• Fretboard Radius: The curvature of the fretboard can influence how easy it is to play chords versus single notes. A smaller radius (more curved) is often better for chords, while a larger radius (flatter) is preferred for fast soloing.
  • Frets: The number and size of frets also impact playability. Jumbo frets make bending notes easier, while smaller frets can facilitate more precise finger placement.
  • Neck Joint: The way the neck is attached to the body (bolt-on, set-in, or neck-through) can affect the guitar’s sustain and ease of access to higher frets.

The Fretboard

The fretboard, also known as the fingerboard, is a critical component of the electric guitar. It is the part of the neck where your fingers press down the strings to produce different notes and chords.

When examining what is an electric guitar made of, the fretboard stands out due to its significant impact on both playability and tone.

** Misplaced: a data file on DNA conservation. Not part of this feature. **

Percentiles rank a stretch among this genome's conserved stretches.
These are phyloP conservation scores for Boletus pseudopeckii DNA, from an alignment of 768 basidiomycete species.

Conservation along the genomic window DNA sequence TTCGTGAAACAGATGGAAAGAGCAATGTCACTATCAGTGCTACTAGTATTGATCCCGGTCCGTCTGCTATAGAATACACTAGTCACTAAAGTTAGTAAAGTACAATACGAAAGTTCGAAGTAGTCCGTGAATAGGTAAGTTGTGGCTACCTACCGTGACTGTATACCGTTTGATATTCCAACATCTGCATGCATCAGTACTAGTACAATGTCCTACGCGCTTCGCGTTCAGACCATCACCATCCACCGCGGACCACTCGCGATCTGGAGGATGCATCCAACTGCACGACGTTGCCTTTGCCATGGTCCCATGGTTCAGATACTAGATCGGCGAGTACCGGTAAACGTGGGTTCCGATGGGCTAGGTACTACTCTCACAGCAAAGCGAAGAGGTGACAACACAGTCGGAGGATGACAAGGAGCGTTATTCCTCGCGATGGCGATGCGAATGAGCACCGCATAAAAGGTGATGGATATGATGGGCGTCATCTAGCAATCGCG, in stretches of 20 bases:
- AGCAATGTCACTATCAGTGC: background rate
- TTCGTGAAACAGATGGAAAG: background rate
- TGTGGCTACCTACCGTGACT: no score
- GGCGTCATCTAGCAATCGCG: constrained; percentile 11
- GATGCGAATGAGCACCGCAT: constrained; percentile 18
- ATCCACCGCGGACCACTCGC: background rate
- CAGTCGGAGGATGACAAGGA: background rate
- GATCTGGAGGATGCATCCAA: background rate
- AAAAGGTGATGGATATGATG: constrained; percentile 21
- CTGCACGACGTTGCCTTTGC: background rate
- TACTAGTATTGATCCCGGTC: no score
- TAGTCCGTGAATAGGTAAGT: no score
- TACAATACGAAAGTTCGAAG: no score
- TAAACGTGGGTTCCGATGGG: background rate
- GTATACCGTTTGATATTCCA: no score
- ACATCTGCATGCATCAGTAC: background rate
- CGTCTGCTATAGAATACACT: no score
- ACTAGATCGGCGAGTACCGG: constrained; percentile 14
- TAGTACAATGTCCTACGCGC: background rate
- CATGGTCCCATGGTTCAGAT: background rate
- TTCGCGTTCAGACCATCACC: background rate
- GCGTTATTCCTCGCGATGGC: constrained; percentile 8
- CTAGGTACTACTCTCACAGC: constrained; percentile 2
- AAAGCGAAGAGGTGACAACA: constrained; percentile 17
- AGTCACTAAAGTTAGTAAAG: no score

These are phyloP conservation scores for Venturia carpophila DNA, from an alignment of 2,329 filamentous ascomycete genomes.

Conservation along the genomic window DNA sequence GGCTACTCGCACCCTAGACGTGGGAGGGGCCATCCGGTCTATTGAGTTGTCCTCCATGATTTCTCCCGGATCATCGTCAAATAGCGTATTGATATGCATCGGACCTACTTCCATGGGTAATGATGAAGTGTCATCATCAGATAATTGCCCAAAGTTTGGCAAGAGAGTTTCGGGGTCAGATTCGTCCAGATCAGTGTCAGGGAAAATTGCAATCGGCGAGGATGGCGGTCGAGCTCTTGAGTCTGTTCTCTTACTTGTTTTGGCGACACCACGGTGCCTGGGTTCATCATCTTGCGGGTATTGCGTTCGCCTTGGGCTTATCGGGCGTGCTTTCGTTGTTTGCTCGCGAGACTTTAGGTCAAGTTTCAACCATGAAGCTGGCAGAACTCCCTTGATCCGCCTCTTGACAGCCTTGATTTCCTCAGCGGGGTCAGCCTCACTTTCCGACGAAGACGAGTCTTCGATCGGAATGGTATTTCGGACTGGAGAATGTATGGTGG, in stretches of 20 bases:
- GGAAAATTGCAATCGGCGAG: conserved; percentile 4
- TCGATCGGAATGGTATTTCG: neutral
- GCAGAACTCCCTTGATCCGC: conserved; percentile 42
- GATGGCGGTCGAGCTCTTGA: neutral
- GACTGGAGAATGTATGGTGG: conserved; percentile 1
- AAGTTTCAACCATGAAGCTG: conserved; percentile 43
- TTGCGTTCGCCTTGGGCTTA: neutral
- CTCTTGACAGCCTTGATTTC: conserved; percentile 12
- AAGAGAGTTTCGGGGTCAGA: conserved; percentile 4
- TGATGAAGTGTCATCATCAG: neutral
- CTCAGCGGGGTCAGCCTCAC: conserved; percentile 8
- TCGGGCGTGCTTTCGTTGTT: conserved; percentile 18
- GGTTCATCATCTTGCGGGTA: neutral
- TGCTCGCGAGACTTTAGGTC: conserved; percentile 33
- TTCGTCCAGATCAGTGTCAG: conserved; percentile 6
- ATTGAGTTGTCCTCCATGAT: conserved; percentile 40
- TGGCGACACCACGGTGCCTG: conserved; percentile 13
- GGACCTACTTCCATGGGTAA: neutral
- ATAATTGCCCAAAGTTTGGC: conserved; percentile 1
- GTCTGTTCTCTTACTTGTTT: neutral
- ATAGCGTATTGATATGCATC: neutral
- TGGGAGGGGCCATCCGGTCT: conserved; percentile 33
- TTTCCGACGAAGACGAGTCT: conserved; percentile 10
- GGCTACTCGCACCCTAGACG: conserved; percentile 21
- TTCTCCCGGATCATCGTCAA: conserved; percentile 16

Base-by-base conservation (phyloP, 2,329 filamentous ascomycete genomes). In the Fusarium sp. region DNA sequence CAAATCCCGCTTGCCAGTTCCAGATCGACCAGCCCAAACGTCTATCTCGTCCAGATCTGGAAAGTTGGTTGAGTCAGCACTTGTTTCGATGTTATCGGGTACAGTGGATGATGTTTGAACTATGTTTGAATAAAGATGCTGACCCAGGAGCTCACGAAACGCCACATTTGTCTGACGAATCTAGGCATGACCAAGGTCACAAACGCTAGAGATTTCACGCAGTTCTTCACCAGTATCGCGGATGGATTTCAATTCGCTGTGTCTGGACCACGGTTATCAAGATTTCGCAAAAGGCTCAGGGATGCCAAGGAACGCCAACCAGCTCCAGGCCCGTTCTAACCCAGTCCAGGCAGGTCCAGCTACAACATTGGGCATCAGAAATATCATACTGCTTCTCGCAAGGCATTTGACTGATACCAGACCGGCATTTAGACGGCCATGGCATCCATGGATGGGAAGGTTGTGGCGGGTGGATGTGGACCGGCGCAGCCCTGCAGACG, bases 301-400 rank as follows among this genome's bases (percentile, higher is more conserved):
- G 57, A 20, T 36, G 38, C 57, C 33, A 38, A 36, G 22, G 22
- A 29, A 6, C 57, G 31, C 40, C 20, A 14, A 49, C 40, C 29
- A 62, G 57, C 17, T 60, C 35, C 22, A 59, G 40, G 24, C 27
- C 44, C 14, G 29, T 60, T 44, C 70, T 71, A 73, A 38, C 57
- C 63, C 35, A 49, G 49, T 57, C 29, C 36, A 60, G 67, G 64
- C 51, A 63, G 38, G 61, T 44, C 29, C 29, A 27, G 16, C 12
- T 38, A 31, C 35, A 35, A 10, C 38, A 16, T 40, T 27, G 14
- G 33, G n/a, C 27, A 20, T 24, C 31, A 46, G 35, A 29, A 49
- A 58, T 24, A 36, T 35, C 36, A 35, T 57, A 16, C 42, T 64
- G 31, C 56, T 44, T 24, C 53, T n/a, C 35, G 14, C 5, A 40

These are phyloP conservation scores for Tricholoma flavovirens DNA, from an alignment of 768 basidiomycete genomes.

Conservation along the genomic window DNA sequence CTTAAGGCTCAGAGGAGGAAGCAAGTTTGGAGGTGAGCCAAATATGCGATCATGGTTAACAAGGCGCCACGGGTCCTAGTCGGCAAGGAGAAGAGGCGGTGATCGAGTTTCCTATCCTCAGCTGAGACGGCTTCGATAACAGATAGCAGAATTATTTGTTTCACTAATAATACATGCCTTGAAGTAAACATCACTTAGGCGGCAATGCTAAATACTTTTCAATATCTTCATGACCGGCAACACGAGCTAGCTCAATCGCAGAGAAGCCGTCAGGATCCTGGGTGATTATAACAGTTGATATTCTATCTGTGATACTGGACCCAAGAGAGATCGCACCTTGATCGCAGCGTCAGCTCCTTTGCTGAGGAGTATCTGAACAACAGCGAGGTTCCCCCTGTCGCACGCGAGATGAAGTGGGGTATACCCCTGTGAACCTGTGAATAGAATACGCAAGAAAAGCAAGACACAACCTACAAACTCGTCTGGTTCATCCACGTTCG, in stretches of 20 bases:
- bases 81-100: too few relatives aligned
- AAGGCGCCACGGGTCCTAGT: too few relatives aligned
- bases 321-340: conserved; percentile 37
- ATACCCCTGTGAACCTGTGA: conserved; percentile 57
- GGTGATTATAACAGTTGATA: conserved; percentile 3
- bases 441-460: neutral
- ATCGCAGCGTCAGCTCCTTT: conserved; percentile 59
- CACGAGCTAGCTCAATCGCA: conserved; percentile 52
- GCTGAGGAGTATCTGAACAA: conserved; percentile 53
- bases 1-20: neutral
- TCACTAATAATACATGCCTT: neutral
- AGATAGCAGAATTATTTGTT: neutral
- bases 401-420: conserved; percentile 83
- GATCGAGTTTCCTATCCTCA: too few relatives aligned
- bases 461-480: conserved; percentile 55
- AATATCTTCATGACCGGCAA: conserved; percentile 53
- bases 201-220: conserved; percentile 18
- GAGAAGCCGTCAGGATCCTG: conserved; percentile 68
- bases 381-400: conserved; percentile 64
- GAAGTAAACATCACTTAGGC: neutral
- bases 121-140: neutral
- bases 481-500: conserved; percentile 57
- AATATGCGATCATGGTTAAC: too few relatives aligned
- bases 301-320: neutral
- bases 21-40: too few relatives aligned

Typically, the fretboard is made from a different wood than the neck itself, selected specifically for its hardness, smoothness, and tonal properties.

Importance of the Fretboard

The fretboard serves as the playing surface for the fingers. Its design and material directly influence the feel of the guitar, affecting how easy and comfortable it is to press down the strings, slide between notes, and execute techniques such as bending and vibrato. A well-crafted fretboard contributes to the precision and ease of playing, which is crucial for both beginners and advanced players.

Common Materials Used for Fretboards